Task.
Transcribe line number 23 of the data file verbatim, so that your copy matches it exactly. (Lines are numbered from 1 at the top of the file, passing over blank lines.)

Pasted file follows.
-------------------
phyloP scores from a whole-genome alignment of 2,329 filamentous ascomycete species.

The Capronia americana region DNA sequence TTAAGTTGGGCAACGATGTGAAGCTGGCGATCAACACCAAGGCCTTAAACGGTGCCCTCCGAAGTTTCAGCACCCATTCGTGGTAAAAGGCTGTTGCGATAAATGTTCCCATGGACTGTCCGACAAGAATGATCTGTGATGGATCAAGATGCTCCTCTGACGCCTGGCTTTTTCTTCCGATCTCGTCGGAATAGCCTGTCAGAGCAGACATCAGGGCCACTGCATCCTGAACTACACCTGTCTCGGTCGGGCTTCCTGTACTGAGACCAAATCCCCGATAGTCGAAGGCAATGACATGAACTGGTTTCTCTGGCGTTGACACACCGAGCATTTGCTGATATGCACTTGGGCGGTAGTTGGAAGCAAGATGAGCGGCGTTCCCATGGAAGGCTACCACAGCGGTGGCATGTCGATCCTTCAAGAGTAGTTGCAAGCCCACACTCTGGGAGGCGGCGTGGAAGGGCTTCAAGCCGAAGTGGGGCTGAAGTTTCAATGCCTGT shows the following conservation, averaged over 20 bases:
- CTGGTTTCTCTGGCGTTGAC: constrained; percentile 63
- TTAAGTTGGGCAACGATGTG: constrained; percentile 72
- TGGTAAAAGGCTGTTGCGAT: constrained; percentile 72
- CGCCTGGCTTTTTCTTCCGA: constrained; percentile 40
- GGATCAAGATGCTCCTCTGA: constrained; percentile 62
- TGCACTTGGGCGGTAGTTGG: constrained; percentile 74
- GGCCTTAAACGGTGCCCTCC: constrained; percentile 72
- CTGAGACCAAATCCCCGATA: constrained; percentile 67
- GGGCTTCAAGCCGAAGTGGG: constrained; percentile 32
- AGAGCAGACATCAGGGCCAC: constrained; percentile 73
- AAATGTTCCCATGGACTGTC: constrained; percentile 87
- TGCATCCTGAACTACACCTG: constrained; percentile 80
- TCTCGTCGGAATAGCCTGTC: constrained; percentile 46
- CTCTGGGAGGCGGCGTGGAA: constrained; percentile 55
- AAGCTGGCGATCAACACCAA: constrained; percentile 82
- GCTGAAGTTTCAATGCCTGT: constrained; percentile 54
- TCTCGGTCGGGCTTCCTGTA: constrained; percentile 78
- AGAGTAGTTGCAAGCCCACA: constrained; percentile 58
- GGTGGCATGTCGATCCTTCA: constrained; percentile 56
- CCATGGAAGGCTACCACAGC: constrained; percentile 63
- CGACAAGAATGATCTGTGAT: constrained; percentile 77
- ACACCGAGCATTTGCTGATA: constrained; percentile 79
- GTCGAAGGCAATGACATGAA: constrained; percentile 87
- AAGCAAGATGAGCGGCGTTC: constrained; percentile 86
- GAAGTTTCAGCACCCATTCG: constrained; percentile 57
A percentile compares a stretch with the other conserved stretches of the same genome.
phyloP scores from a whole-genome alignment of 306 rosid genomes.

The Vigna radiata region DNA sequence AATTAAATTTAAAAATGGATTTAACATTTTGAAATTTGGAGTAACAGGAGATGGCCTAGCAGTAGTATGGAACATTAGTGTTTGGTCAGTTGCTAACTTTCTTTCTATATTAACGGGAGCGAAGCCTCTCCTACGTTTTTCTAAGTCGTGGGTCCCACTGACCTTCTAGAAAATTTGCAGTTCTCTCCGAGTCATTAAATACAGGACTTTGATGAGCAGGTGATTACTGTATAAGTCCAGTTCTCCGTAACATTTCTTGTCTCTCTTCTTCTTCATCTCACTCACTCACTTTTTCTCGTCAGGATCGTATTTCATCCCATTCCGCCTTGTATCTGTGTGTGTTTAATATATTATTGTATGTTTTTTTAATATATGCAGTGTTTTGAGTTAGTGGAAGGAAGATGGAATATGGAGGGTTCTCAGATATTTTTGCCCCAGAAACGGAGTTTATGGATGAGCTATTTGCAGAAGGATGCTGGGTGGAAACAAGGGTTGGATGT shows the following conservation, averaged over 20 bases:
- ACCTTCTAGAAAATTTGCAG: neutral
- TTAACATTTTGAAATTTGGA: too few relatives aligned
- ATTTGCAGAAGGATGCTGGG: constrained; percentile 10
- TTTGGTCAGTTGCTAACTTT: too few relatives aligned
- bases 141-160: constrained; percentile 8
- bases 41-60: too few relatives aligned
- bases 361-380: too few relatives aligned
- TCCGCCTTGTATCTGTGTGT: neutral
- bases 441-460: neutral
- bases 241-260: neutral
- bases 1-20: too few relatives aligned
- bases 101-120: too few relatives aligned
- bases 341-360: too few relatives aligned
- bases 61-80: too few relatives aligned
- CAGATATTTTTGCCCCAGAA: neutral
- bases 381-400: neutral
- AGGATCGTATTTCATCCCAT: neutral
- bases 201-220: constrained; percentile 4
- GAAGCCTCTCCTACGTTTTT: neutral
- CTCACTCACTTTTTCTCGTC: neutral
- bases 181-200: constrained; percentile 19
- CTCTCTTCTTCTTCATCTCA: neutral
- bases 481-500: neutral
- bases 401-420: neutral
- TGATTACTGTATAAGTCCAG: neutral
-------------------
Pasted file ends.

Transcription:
- CGACAAGAATGATCTGTGAT: constrained; percentile 77